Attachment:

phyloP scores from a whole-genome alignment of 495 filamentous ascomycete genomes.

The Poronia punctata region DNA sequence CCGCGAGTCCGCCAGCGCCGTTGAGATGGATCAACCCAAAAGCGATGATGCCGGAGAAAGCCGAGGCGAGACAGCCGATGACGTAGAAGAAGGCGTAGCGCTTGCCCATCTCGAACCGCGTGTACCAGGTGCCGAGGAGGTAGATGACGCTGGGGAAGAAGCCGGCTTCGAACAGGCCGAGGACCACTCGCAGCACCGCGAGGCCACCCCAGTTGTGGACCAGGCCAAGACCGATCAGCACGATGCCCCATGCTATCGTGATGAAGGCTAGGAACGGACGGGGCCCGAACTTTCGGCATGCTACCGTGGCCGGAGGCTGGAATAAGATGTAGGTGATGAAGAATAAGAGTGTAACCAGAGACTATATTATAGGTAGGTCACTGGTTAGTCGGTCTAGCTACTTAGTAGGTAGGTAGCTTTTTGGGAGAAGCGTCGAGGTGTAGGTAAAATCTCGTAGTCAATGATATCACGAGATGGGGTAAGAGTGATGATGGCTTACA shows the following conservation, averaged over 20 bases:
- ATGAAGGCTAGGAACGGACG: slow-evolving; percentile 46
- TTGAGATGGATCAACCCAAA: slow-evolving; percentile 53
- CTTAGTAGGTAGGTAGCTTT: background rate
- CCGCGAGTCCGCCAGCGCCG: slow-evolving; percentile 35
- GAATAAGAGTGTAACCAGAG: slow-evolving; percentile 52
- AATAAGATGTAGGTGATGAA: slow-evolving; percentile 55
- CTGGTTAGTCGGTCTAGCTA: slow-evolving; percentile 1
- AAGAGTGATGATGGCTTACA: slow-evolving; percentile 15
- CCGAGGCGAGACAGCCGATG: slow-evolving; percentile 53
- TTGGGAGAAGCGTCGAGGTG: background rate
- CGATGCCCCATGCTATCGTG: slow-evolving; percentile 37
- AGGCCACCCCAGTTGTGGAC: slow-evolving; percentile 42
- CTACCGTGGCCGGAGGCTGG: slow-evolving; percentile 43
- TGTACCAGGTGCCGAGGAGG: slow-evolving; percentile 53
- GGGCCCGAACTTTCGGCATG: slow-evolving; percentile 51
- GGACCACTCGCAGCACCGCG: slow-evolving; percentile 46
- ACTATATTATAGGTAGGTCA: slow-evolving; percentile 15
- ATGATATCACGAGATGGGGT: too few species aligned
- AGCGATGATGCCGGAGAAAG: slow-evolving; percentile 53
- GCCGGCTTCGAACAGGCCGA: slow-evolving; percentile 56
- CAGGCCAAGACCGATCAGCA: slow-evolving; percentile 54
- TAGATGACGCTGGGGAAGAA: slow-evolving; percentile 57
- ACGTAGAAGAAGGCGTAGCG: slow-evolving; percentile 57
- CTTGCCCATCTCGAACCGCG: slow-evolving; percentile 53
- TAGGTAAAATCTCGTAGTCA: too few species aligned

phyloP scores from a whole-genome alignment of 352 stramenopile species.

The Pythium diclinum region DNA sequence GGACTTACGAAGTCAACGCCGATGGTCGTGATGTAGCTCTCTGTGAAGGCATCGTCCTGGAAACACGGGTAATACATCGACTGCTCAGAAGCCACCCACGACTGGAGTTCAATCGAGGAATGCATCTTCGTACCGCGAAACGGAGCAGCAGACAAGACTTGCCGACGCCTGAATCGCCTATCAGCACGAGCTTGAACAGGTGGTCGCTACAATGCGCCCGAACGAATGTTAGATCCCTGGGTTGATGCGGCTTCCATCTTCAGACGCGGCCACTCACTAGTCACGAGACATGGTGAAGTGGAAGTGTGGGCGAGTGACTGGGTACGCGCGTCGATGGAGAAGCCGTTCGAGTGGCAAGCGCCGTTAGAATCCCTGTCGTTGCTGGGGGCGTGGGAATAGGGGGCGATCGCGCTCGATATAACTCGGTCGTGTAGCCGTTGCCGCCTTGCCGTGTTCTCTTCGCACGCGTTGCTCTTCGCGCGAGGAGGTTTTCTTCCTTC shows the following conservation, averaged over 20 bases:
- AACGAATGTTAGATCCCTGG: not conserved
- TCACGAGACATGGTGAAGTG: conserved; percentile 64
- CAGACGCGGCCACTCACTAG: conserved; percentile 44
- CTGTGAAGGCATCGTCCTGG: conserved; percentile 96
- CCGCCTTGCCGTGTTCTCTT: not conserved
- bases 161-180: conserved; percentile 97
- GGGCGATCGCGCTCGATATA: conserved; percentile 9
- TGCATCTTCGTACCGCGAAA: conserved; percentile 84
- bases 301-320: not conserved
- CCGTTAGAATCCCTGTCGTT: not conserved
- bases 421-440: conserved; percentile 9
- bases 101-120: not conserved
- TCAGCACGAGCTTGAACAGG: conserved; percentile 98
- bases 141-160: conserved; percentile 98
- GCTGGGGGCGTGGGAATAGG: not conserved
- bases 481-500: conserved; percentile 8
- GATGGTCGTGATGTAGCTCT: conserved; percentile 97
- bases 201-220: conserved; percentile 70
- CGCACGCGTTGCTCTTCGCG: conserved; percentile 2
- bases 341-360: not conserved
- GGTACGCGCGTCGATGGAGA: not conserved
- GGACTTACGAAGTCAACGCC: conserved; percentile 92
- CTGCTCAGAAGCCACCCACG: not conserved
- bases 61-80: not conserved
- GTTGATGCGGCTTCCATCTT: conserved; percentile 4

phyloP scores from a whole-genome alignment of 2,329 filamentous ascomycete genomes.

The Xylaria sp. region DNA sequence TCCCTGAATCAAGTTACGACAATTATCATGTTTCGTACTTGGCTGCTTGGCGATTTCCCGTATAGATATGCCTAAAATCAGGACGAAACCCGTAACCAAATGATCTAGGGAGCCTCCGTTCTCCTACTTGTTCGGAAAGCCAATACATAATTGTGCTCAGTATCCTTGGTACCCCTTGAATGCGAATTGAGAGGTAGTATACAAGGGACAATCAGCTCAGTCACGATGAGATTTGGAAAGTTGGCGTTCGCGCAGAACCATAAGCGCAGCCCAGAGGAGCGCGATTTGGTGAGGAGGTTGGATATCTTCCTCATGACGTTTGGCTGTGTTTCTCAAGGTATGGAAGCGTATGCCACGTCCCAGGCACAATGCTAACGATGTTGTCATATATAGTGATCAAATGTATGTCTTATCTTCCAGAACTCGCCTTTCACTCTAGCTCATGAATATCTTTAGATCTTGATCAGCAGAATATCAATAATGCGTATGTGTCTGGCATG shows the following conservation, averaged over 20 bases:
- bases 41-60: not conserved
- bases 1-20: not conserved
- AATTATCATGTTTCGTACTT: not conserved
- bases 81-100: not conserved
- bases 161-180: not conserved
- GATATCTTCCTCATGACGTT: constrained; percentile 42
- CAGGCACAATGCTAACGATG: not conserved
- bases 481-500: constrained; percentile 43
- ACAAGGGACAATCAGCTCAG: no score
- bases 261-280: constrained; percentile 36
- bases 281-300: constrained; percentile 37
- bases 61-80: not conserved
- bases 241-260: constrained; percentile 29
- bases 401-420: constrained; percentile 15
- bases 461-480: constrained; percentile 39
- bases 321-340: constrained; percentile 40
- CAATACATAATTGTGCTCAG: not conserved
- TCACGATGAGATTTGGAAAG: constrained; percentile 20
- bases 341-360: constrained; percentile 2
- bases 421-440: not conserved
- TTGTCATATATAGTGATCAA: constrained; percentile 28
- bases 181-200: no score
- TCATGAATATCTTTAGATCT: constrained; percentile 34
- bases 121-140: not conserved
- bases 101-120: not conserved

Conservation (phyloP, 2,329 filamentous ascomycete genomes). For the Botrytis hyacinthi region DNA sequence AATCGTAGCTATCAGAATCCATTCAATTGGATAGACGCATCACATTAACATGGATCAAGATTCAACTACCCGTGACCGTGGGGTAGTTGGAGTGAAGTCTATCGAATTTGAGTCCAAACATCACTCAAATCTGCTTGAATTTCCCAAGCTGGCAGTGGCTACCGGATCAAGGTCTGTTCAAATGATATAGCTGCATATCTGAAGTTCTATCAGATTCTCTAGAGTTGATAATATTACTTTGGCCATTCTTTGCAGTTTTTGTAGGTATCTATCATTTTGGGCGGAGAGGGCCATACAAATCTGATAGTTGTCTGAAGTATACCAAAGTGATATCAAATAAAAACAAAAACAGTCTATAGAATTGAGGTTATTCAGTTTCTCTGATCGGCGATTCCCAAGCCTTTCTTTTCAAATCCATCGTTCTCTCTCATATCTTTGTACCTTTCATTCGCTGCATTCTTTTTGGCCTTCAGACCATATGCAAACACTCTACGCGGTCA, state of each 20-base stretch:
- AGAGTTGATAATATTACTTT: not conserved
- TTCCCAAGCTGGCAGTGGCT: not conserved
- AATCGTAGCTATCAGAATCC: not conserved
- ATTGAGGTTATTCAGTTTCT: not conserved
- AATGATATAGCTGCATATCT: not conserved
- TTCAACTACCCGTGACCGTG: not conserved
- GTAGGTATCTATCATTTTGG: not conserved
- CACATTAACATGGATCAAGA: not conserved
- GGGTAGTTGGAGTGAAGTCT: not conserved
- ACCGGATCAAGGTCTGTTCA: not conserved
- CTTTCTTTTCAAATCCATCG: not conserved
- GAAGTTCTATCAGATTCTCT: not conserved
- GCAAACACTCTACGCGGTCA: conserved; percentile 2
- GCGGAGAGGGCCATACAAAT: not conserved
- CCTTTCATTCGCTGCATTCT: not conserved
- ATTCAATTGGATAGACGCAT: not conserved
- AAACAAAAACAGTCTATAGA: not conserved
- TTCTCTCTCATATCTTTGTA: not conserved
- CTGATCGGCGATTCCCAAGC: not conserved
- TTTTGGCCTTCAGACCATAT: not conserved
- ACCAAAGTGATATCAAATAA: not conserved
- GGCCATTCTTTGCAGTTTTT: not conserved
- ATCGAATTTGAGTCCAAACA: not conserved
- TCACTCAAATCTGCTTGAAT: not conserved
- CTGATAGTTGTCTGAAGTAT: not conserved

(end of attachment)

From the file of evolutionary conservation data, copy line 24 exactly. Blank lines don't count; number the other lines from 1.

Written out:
- TAGATGACGCTGGGGAAGAA: slow-evolving; percentile 57